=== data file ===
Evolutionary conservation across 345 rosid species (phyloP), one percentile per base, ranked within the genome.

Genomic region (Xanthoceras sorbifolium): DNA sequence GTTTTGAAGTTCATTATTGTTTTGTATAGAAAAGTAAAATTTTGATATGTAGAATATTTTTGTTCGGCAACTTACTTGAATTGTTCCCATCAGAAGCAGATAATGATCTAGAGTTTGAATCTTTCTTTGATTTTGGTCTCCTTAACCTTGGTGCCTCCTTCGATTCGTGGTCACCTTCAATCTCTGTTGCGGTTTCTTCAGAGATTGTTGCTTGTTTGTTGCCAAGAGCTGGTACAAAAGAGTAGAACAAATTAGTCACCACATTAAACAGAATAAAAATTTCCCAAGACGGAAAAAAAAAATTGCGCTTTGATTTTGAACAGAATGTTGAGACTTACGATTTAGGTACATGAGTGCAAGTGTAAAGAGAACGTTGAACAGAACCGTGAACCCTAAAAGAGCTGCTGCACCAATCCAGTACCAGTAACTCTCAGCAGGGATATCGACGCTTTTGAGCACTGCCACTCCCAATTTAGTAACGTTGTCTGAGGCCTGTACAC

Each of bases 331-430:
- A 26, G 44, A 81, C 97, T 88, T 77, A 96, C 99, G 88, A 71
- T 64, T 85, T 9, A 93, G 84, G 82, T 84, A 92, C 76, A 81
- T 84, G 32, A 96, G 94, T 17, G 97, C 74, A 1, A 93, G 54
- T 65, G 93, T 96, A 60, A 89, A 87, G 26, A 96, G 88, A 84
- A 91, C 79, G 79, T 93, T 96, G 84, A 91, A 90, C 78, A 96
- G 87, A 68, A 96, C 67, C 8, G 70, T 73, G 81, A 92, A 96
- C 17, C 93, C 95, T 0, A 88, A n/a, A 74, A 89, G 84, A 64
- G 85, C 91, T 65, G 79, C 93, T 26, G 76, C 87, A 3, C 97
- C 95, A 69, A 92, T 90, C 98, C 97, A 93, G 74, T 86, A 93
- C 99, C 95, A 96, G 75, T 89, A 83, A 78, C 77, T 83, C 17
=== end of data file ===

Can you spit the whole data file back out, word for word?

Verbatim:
Evolutionary conservation across 345 rosid species (phyloP), one percentile per base, ranked within the genome.

Genomic region (Xanthoceras sorbifolium): DNA sequence GTTTTGAAGTTCATTATTGTTTTGTATAGAAAAGTAAAATTTTGATATGTAGAATATTTTTGTTCGGCAACTTACTTGAATTGTTCCCATCAGAAGCAGATAATGATCTAGAGTTTGAATCTTTCTTTGATTTTGGTCTCCTTAACCTTGGTGCCTCCTTCGATTCGTGGTCACCTTCAATCTCTGTTGCGGTTTCTTCAGAGATTGTTGCTTGTTTGTTGCCAAGAGCTGGTACAAAAGAGTAGAACAAATTAGTCACCACATTAAACAGAATAAAAATTTCCCAAGACGGAAAAAAAAAATTGCGCTTTGATTTTGAACAGAATGTTGAGACTTACGATTTAGGTACATGAGTGCAAGTGTAAAGAGAACGTTGAACAGAACCGTGAACCCTAAAAGAGCTGCTGCACCAATCCAGTACCAGTAACTCTCAGCAGGGATATCGACGCTTTTGAGCACTGCCACTCCCAATTTAGTAACGTTGTCTGAGGCCTGTACAC

Each of bases 331-430:
- A 26, G 44, A 81, C 97, T 88, T 77, A 96, C 99, G 88, A 71
- T 64, T 85, T 9, A 93, G 84, G 82, T 84, A 92, C 76, A 81
- T 84, G 32, A 96, G 94, T 17, G 97, C 74, A 1, A 93, G 54
- T 65, G 93, T 96, A 60, A 89, A 87, G 26, A 96, G 88, A 84
- A 91, C 79, G 79, T 93, T 96, G 84, A 91, A 90, C 78, A 96
- G 87, A 68, A 96, C 67, C 8, G 70, T 73, G 81, A 92, A 96
- C 17, C 93, C 95, T 0, A 88, A n/a, A 74, A 89, G 84, A 64
- G 85, C 91, T 65, G 79, C 93, T 26, G 76, C 87, A 3, C 97
- C 95, A 69, A 92, T 90, C 98, C 97, A 93, G 74, T 86, A 93
- C 99, C 95, A 96, G 75, T 89, A 83, A 78, C 77, T 83, C 17